Healthy and Wise

My AFR oped today argues that governments should make more information publicly available on how hospitals (and perhaps doctors) perform. Full text over the fold.

Shedding a Healing Light, Australian Financial Review, 11 March 2008

One of the astonishing statistical regularities of human life is the bell curve. Plot the test results of a class of students, the running times of a group of adults, or the blood pressure of men and women, and you will find that they trace out a bell-shaped pattern. At the very edges of the bell are a few people who do very well or very badly. As we move towards the centre there are others who are noticeably below average or above average. And the rest are clustered in the middle. So established is this pattern that statisticians call it “the normal distribution”.

In the case of the medical profession, the same pattern holds. Whenever data on the performance of hospitals or individual doctors is plotted on a curve, large gaps separate the best and the worst. There is nothing surprising in this; most of us can probably imagine the same distribution of performance in our own occupations. Yet it does suggest that choosing the right doctor can be good for your health.

Because information can help more patients choose the best service, and spur reform among the rest, it seems natural to think that data on hospital performance should be made publicly available. (Adjusted, of course, for the fact that some hospitals deal with older and sicker patients than others.)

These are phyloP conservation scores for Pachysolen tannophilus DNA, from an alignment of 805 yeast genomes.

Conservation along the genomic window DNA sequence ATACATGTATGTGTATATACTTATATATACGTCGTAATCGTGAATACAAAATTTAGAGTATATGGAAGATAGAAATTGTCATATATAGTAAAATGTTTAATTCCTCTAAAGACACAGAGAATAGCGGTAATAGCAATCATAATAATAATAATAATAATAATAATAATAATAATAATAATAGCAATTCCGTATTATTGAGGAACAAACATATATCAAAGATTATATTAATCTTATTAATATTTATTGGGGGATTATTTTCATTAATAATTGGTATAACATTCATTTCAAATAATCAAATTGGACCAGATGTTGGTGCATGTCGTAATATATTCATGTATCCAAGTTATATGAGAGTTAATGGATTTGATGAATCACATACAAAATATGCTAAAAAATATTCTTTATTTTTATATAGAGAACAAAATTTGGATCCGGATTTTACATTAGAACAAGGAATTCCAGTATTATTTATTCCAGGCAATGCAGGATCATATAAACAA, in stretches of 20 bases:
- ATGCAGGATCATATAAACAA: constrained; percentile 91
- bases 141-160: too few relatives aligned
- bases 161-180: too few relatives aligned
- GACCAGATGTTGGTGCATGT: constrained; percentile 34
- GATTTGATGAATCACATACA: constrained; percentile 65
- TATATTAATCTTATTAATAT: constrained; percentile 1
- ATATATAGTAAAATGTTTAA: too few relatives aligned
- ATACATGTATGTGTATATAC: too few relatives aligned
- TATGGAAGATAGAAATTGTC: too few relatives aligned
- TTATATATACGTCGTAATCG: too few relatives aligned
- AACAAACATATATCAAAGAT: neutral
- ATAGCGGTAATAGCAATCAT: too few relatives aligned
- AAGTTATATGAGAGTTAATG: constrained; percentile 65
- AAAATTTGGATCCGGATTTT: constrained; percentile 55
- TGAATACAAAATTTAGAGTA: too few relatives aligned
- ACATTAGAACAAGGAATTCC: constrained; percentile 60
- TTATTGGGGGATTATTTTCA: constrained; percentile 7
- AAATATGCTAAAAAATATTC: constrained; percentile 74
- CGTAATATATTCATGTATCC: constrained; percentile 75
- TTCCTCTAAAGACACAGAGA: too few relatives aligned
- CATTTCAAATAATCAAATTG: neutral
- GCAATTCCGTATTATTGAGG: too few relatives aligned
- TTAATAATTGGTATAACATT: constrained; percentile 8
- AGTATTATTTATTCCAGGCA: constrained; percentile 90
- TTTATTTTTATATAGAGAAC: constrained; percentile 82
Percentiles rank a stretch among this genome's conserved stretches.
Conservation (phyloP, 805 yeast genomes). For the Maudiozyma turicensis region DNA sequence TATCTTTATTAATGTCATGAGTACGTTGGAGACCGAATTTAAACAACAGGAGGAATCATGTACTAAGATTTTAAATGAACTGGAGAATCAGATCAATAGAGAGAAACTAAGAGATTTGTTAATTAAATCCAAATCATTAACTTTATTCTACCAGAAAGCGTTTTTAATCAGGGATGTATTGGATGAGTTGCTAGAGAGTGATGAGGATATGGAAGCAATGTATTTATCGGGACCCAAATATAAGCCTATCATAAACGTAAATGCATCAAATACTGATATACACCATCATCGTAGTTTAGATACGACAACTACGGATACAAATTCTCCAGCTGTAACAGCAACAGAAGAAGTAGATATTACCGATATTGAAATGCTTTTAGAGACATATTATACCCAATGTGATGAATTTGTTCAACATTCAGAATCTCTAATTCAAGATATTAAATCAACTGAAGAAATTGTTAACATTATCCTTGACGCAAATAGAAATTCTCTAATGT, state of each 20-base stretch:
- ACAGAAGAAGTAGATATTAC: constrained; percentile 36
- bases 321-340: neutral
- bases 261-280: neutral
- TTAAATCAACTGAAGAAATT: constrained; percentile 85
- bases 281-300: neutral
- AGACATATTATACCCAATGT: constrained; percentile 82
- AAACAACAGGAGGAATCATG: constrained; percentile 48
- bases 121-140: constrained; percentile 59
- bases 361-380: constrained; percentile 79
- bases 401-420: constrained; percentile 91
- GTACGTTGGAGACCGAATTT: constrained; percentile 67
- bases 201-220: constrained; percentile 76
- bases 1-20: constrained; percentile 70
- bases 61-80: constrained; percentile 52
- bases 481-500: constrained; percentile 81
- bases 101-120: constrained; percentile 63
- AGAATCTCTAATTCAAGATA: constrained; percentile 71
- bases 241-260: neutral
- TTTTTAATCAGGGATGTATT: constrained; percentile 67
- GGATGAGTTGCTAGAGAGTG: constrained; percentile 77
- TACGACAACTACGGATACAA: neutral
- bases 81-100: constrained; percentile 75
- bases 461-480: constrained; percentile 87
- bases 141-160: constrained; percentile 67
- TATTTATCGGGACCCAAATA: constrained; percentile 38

To her credit, federal health minister Nicola Roxon has been pushing for just this outcome, supported by consumer group Choice. But attempts for more health data to be released into the public domain have been strongly resisted by the Australian Medical Association and some state governments. Their opposition to data release has been based around two arguments – both of which will be familiar to anyone who has followed the debate over the release of schools’ test score data.

First, they argue, the performance measures are imperfect. This is undoubtedly true, but it sets the bar too high. Last week, the Australian Financial Review published its list of Australia’s best lawyers, based on peer assessment. No-one would contend that these rankings are flawless, but they nonetheless provide a useful source of information to clients seeking to choose a lawyer, and may spur those who just missed out to lift their game.

Second, those who oppose data being released claim that it will lead to underperforming hospitals being stigmatised. But so long as the data are collected so as to minimise the potential for manipulation, and provide the broadest possible set of indicators, it will help identify the strongest and weakest hospitals. Rather than allowing poor performance to continue under a veil of secrecy, we should let a little sunlight in.

In his book Better: A Surgeon’s Notes on Performance, medical writer Atul Gawande discusses the impact that performance information had on the treatment of cystic fibrosis, a genetic disease that impedes lung capacity. While patients at the average treatment centre typically live to 33 years, those at the best centre typically live to 47. Over recent decades, the life expectancy of cystic fibrosis patients has increased substantially, as treatment innovations have percolated down from the leading centres. On its website, the Cystic Fibrosis Foundation now publishes data on the performance of all its centres in the United States. Yet even in an information-rich environment, the best centres have managed to outperform the rest. Information spurs innovation, but it cannot wipe out the bell curve.

Making hospital performance information publicly available should help all patients, but there are good reasons to think that the poor may benefit more than the rich. Under the current regime, information is restricted to doctors, nurses, and hospital administrators, who naturally share it with their friends. Publishing statistical data on hospital performance would democratise access to information – allowing everyone to see what the insiders already know.